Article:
The new Thoughtflow app for iPad is a mind mapping tool with a difference: it is uniquely designed to trigger ideas and capture them. It does so via a simple but clever interface that is a joy to use.
As a designer, Leon Wee has always been on the lookout for words and images that inspire him. He often writes down his ideas as they occur to him, but lacked a tool to help him search for related topics and images when he was brainstorming. At the same time, he realized that many people tended to get stuck in their thinking, especially if they needed to think laterally (literally, sideways) to generate truly fresh ideas and solutions.
So he created the ideal brainstorming tool he envisioned.. He didn’t set out to create a mind mapping app; it simply turned out to be the best way to display the tangents of ideas he recorded and to encourage associative thinking. As Wee explains, he designed Thoughtflow to be a tool for creative exploration – to generate ideas early in the creative process, when you don’t know exactly what you’re looking for.
A simple brainstorming and idea capture tool
When you first open Thoughtflow, you are greeted with a very spartan interface, with a handful of toolbar buttons to the left of the workspace and a show/hide images button in the lower right-hand corner. A central topic sits in the middle of the screen.
All of the app’s important functions can be accomplished by swiping your finger or stylus over a topic: Right for add a linked topic, left to delete it, up to search for related web pages and down to search for images.
To create a new linked topic, you simply swipe your finger to the right on the central topic. It turns green, and instructs you to drag your finger away from it. When you do so, a new child topic springs forth. This makes it easy to quickly record a series of thought associations, without the tool getting in the way – a key quality of a well-designed brainstorming tool.
One of the real surprises of Thoughtflow is its incredible simplicity. There are no embellishments to distract you; your singular focus is generating and capturing ideas.
There are no tools to adjust the appearance of topics or connector lines, no URL links or attachments and no symbols or icons. Wee said he designed Thoughtflow this way because he didn’t want users getting distracted by such minutiae; he wanted to keep the focus on ideas. A pen icon in the app’s toolbar enables you to add notes to the currently selected topic. This is one of the few similarities with traditional mind mapping programs.
This video will help you better understand the experience of using Thoughtflow
Thoughtfully-designed brainstorming tools
To stimulate additional ideas, Thoughtflow enables you to search two sources: related web pages and images. I love the fact that you access these tools using gestures, rather than tapping on toolbar buttons. There’s something simple, organic and playful about this type of user interface design.
A swipe upward enables you to search for related web pages. The app displays a list of page titles and summaries from search engine results on screen, adjacent to your topic. These search results cannot be saved in your map or attached to topics; they are simply there to provide keyword stimulation.
A downward swipe performs an image search based on the text in your topic. These exist on a separate layer that appears below your mind map. They appear as a grid of 12 images – as a mood board. To view additional images, simply scroll to the right. Tapping on an image zooms it in to fill the screen; tapping again returns you to the grid view.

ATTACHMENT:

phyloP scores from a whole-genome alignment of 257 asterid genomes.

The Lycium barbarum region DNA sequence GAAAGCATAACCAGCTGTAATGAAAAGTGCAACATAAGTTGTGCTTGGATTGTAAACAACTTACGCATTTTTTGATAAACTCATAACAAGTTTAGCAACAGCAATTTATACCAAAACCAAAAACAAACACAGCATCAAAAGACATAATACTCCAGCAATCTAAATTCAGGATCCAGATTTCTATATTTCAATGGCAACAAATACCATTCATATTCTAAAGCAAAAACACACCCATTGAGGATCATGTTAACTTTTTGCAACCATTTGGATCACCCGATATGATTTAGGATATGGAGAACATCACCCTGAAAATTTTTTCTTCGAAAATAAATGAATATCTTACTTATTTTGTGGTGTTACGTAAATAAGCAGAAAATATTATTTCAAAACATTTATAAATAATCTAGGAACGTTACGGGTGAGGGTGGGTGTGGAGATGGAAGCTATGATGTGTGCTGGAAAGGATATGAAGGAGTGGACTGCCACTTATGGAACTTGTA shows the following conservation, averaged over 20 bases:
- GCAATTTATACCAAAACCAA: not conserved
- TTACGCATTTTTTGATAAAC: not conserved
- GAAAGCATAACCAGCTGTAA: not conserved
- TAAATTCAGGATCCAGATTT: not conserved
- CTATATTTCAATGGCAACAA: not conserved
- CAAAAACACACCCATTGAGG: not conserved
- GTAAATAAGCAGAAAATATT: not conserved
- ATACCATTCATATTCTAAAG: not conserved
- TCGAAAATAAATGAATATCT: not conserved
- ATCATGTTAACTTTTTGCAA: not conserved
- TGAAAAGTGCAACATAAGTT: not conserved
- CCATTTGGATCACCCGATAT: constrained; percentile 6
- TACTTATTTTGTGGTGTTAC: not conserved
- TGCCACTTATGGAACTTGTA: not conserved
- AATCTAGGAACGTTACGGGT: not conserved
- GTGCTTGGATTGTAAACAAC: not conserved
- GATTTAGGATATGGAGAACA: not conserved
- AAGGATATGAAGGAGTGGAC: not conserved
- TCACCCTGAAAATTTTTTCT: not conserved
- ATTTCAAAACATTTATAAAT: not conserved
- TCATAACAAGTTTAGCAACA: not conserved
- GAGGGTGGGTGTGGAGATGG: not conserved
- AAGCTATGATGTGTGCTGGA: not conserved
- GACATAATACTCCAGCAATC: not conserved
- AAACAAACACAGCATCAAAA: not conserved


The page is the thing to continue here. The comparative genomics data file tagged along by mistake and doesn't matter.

Those images that look most thought-provoking can be pinned, which saves them for export at the end of your brainstorming session. A show/hide images button in the lower right corner of the workspace enables you to toggle the image view on and off. You can also use a two-finger gesture to collapse your mind map to the lower left corner of the screen, which makes it easier to pin images.
The idea behind this image search, Wee explains, is to provide a visual form of stimuli that will help you build out your list of ideas. Like an image search on any of the popular search engines, Thoughtflow’s tool displays a wide variety of photos, each with its own unique take on the subject. In addition, images access a different part of the brain then words do, making this a powerful associative and lateral thinking tool. You cannot attach images to mind map topics; they are simply displayed to help you brainstorm new ideas.
Exporting your ideas
Thoughtflow enables you to share pinned images to your iPad’s camera roll. Wee explained he designed the app this way to give users the greatest amount of freedom to re-use these images. Future versions of Thoughtflow may enable you to save single images or grids of them to Pinterest, Flickr and other online photo sharing services.
Currently, Thoughtflow doesn’t enable you to export your mind maps. Wee expects to address this in a future update, after he solicits user feedback on the most desirable export formats. I suggested image and PDF.
If you’re looking for simple, fun and intuitive brainstorming tool, I urge you to give Thoughtflow a try. As part of my work as a mind mapping and creativity expert, I see dozens of apps that follow the same model and offer similar functionality. It’s rare for someone to break the mold and try something new. Leon Wee is one of the latter, bending mind mapping in a fresh new direction and incorporating simple but effective lateral thinking tools that can help you generate fresh ideas, insights and solutions.
I highly recommend Thoughtflow. It’s available in the Apple AppStore for $7.99 – a bargain, considering the value of the ideas you can generate with it!